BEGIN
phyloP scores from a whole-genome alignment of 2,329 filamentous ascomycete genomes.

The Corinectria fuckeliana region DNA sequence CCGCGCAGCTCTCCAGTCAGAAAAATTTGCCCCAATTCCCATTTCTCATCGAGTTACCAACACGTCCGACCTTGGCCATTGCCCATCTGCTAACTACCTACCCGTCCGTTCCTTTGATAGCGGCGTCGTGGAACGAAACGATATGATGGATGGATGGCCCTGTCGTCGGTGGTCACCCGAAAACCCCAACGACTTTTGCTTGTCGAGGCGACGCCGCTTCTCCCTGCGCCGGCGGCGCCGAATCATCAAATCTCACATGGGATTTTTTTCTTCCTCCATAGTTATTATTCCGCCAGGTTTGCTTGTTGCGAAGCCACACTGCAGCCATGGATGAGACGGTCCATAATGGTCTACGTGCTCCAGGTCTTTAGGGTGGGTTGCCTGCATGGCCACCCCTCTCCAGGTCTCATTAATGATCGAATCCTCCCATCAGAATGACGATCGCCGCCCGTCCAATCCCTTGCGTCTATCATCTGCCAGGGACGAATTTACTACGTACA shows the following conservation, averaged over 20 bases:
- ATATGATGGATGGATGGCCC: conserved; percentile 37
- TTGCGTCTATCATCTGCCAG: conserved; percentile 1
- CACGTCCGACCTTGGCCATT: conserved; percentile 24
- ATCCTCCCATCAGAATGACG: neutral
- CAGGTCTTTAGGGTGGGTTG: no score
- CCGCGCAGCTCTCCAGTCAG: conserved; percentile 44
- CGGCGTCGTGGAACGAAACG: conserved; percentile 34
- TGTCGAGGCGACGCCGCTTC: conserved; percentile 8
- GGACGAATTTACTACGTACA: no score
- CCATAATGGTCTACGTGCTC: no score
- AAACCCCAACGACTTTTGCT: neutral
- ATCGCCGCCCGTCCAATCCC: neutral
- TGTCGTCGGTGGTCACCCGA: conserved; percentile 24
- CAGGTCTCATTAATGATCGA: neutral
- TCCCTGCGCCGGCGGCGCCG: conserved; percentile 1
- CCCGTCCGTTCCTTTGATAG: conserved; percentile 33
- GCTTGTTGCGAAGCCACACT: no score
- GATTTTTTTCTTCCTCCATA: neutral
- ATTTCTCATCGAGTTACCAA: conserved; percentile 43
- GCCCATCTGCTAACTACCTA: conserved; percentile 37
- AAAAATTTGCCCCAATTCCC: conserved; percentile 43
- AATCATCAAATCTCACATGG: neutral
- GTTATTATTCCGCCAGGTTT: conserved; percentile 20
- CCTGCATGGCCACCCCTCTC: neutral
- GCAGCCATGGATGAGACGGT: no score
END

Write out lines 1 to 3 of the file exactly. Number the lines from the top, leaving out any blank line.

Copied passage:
phyloP scores from a whole-genome alignment of 2,329 filamentous ascomycete genomes.

The Corinectria fuckeliana region DNA sequence CCGCGCAGCTCTCCAGTCAGAAAAATTTGCCCCAATTCCCATTTCTCATCGAGTTACCAACACGTCCGACCTTGGCCATTGCCCATCTGCTAACTACCTACCCGTCCGTTCCTTTGATAGCGGCGTCGTGGAACGAAACGATATGATGGATGGATGGCCCTGTCGTCGGTGGTCACCCGAAAACCCCAACGACTTTTGCTTGTCGAGGCGACGCCGCTTCTCCCTGCGCCGGCGGCGCCGAATCATCAAATCTCACATGGGATTTTTTTCTTCCTCCATAGTTATTATTCCGCCAGGTTTGCTTGTTGCGAAGCCACACTGCAGCCATGGATGAGACGGTCCATAATGGTCTACGTGCTCCAGGTCTTTAGGGTGGGTTGCCTGCATGGCCACCCCTCTCCAGGTCTCATTAATGATCGAATCCTCCCATCAGAATGACGATCGCCGCCCGTCCAATCCCTTGCGTCTATCATCTGCCAGGGACGAATTTACTACGTACA shows the following conservation, averaged over 20 bases:
- ATATGATGGATGGATGGCCC: conserved; percentile 37